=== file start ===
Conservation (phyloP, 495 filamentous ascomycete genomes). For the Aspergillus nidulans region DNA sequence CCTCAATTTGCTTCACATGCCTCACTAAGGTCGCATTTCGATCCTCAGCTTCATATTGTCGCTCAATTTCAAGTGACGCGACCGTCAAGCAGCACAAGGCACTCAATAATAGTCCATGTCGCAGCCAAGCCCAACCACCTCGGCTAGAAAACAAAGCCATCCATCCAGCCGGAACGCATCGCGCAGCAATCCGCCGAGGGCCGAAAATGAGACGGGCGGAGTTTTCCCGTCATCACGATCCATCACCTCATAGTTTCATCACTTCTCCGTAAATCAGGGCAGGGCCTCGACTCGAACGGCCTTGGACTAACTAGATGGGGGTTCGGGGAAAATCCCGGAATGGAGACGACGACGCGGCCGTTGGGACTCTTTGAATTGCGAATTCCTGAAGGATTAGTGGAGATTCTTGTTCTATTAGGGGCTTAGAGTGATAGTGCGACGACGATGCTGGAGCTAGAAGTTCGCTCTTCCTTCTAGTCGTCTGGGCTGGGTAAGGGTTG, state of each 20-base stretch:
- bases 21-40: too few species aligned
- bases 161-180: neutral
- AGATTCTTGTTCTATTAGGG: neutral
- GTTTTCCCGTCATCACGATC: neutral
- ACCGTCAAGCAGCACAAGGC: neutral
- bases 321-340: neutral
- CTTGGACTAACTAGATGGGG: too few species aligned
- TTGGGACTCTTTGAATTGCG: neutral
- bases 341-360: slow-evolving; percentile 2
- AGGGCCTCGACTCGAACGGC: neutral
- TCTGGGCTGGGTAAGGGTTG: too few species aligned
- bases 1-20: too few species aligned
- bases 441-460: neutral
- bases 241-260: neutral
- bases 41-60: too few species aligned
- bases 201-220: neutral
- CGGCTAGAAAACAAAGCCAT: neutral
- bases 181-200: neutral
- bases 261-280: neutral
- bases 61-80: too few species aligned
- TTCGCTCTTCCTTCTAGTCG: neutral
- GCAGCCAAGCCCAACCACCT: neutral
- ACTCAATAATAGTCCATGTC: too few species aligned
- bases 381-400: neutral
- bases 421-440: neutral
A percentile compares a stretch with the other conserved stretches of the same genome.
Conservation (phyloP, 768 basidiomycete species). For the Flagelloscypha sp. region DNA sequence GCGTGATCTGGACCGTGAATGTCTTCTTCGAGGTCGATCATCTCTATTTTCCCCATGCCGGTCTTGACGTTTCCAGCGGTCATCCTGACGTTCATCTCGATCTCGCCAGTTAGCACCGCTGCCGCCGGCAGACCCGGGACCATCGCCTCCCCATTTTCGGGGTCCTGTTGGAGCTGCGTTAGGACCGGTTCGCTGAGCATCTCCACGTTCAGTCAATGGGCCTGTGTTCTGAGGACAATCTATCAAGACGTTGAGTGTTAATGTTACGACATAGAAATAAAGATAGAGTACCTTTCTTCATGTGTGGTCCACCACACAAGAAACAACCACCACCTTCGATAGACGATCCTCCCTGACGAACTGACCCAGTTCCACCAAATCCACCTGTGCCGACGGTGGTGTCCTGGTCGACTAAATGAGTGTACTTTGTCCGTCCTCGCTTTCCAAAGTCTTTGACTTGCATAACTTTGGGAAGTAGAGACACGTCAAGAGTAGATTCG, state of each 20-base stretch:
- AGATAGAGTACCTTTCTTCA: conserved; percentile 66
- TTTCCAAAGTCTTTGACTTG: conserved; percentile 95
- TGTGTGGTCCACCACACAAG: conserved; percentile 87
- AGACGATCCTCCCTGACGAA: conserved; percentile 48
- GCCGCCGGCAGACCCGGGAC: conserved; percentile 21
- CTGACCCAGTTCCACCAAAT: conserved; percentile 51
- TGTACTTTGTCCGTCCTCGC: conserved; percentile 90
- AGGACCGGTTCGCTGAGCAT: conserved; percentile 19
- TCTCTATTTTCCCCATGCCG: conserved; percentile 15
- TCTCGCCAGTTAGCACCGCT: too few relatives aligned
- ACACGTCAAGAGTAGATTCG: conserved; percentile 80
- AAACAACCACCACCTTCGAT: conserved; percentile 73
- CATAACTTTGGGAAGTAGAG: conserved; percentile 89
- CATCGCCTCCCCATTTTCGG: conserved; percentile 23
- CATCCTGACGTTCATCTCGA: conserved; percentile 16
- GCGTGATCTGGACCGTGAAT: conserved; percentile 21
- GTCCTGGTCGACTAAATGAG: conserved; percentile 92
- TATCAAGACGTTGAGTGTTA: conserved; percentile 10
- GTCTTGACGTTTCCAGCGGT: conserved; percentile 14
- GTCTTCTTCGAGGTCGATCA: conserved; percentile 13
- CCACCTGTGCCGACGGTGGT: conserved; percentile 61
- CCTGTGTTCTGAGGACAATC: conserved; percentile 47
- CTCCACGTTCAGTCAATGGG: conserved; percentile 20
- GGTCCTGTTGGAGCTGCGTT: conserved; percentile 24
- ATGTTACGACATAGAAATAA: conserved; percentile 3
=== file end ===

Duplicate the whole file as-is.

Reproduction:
Conservation (phyloP, 495 filamentous ascomycete genomes). For the Aspergillus nidulans region DNA sequence CCTCAATTTGCTTCACATGCCTCACTAAGGTCGCATTTCGATCCTCAGCTTCATATTGTCGCTCAATTTCAAGTGACGCGACCGTCAAGCAGCACAAGGCACTCAATAATAGTCCATGTCGCAGCCAAGCCCAACCACCTCGGCTAGAAAACAAAGCCATCCATCCAGCCGGAACGCATCGCGCAGCAATCCGCCGAGGGCCGAAAATGAGACGGGCGGAGTTTTCCCGTCATCACGATCCATCACCTCATAGTTTCATCACTTCTCCGTAAATCAGGGCAGGGCCTCGACTCGAACGGCCTTGGACTAACTAGATGGGGGTTCGGGGAAAATCCCGGAATGGAGACGACGACGCGGCCGTTGGGACTCTTTGAATTGCGAATTCCTGAAGGATTAGTGGAGATTCTTGTTCTATTAGGGGCTTAGAGTGATAGTGCGACGACGATGCTGGAGCTAGAAGTTCGCTCTTCCTTCTAGTCGTCTGGGCTGGGTAAGGGTTG, state of each 20-base stretch:
- bases 21-40: too few species aligned
- bases 161-180: neutral
- AGATTCTTGTTCTATTAGGG: neutral
- GTTTTCCCGTCATCACGATC: neutral
- ACCGTCAAGCAGCACAAGGC: neutral
- bases 321-340: neutral
- CTTGGACTAACTAGATGGGG: too few species aligned
- TTGGGACTCTTTGAATTGCG: neutral
- bases 341-360: slow-evolving; percentile 2
- AGGGCCTCGACTCGAACGGC: neutral
- TCTGGGCTGGGTAAGGGTTG: too few species aligned
- bases 1-20: too few species aligned
- bases 441-460: neutral
- bases 241-260: neutral
- bases 41-60: too few species aligned
- bases 201-220: neutral
- CGGCTAGAAAACAAAGCCAT: neutral
- bases 181-200: neutral
- bases 261-280: neutral
- bases 61-80: too few species aligned
- TTCGCTCTTCCTTCTAGTCG: neutral
- GCAGCCAAGCCCAACCACCT: neutral
- ACTCAATAATAGTCCATGTC: too few species aligned
- bases 381-400: neutral
- bases 421-440: neutral
A percentile compares a stretch with the other conserved stretches of the same genome.
Conservation (phyloP, 768 basidiomycete species). For the Flagelloscypha sp. region DNA sequence GCGTGATCTGGACCGTGAATGTCTTCTTCGAGGTCGATCATCTCTATTTTCCCCATGCCGGTCTTGACGTTTCCAGCGGTCATCCTGACGTTCATCTCGATCTCGCCAGTTAGCACCGCTGCCGCCGGCAGACCCGGGACCATCGCCTCCCCATTTTCGGGGTCCTGTTGGAGCTGCGTTAGGACCGGTTCGCTGAGCATCTCCACGTTCAGTCAATGGGCCTGTGTTCTGAGGACAATCTATCAAGACGTTGAGTGTTAATGTTACGACATAGAAATAAAGATAGAGTACCTTTCTTCATGTGTGGTCCACCACACAAGAAACAACCACCACCTTCGATAGACGATCCTCCCTGACGAACTGACCCAGTTCCACCAAATCCACCTGTGCCGACGGTGGTGTCCTGGTCGACTAAATGAGTGTACTTTGTCCGTCCTCGCTTTCCAAAGTCTTTGACTTGCATAACTTTGGGAAGTAGAGACACGTCAAGAGTAGATTCG, state of each 20-base stretch:
- AGATAGAGTACCTTTCTTCA: conserved; percentile 66
- TTTCCAAAGTCTTTGACTTG: conserved; percentile 95
- TGTGTGGTCCACCACACAAG: conserved; percentile 87
- AGACGATCCTCCCTGACGAA: conserved; percentile 48
- GCCGCCGGCAGACCCGGGAC: conserved; percentile 21
- CTGACCCAGTTCCACCAAAT: conserved; percentile 51
- TGTACTTTGTCCGTCCTCGC: conserved; percentile 90
- AGGACCGGTTCGCTGAGCAT: conserved; percentile 19
- TCTCTATTTTCCCCATGCCG: conserved; percentile 15
- TCTCGCCAGTTAGCACCGCT: too few relatives aligned
- ACACGTCAAGAGTAGATTCG: conserved; percentile 80
- AAACAACCACCACCTTCGAT: conserved; percentile 73
- CATAACTTTGGGAAGTAGAG: conserved; percentile 89
- CATCGCCTCCCCATTTTCGG: conserved; percentile 23
- CATCCTGACGTTCATCTCGA: conserved; percentile 16
- GCGTGATCTGGACCGTGAAT: conserved; percentile 21
- GTCCTGGTCGACTAAATGAG: conserved; percentile 92
- TATCAAGACGTTGAGTGTTA: conserved; percentile 10
- GTCTTGACGTTTCCAGCGGT: conserved; percentile 14
- GTCTTCTTCGAGGTCGATCA: conserved; percentile 13
- CCACCTGTGCCGACGGTGGT: conserved; percentile 61
- CCTGTGTTCTGAGGACAATC: conserved; percentile 47
- CTCCACGTTCAGTCAATGGG: conserved; percentile 20
- GGTCCTGTTGGAGCTGCGTT: conserved; percentile 24
- ATGTTACGACATAGAAATAA: conserved; percentile 3